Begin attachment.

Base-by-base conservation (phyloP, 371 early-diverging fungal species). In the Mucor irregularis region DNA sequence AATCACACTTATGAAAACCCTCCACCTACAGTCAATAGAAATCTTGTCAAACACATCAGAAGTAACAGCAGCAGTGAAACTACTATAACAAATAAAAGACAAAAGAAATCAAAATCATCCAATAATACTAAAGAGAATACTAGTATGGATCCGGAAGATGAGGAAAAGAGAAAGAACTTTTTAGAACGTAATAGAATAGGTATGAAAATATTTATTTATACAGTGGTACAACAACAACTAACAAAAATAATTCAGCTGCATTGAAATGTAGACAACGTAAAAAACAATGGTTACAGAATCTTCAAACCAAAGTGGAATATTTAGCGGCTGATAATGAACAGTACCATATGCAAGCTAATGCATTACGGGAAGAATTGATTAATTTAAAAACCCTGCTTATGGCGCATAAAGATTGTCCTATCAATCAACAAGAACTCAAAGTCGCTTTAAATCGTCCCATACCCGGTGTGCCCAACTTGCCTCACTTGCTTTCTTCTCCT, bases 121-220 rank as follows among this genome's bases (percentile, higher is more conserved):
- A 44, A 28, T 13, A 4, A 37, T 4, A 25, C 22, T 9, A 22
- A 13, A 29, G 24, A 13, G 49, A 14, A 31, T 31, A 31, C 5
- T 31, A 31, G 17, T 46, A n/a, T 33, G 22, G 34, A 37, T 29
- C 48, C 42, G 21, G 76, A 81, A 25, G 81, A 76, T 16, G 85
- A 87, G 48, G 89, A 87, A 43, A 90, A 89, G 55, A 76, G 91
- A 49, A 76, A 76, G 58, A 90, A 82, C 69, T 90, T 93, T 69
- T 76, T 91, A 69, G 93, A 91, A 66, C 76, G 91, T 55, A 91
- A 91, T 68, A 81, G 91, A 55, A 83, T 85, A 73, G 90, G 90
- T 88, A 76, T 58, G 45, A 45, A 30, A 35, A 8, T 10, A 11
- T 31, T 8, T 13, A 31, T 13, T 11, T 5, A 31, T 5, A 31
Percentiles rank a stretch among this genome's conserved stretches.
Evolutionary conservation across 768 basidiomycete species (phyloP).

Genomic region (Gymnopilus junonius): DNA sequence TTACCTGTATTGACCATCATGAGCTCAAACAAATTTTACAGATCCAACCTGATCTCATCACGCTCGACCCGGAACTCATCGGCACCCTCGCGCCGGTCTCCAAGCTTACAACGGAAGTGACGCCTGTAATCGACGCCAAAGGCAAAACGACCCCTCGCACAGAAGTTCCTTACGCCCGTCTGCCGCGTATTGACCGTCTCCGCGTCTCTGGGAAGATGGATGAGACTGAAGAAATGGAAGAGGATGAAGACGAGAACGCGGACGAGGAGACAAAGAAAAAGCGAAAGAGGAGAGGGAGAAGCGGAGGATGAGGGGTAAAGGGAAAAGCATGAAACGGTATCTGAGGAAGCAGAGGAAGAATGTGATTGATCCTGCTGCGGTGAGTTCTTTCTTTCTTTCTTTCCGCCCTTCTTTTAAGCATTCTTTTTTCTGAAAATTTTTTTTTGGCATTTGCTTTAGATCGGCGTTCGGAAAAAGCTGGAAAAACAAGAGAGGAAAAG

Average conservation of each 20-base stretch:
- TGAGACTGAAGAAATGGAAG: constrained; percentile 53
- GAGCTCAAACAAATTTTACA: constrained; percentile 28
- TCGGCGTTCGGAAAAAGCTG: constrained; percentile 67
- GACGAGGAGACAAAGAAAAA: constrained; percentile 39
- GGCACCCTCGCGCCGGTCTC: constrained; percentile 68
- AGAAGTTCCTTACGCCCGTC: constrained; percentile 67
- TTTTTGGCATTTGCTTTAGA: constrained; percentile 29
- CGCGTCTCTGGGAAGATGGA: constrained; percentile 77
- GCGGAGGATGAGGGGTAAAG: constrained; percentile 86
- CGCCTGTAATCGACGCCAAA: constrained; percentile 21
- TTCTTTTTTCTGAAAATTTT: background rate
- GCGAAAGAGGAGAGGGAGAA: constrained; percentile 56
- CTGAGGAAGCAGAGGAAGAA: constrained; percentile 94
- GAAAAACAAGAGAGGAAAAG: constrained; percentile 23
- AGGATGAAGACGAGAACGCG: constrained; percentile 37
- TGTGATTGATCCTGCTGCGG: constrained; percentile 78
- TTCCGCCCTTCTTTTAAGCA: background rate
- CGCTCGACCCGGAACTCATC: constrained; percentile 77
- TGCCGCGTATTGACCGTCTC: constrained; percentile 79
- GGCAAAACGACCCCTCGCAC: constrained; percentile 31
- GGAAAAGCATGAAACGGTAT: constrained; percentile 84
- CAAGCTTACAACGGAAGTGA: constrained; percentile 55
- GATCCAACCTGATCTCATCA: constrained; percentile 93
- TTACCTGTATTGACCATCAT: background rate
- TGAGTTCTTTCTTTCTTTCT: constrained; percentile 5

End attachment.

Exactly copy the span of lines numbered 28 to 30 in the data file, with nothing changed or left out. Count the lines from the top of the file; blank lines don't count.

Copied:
- CTGAGGAAGCAGAGGAAGAA: constrained; percentile 94
- GAAAAACAAGAGAGGAAAAG: constrained; percentile 23
- AGGATGAAGACGAGAACGCG: constrained; percentile 37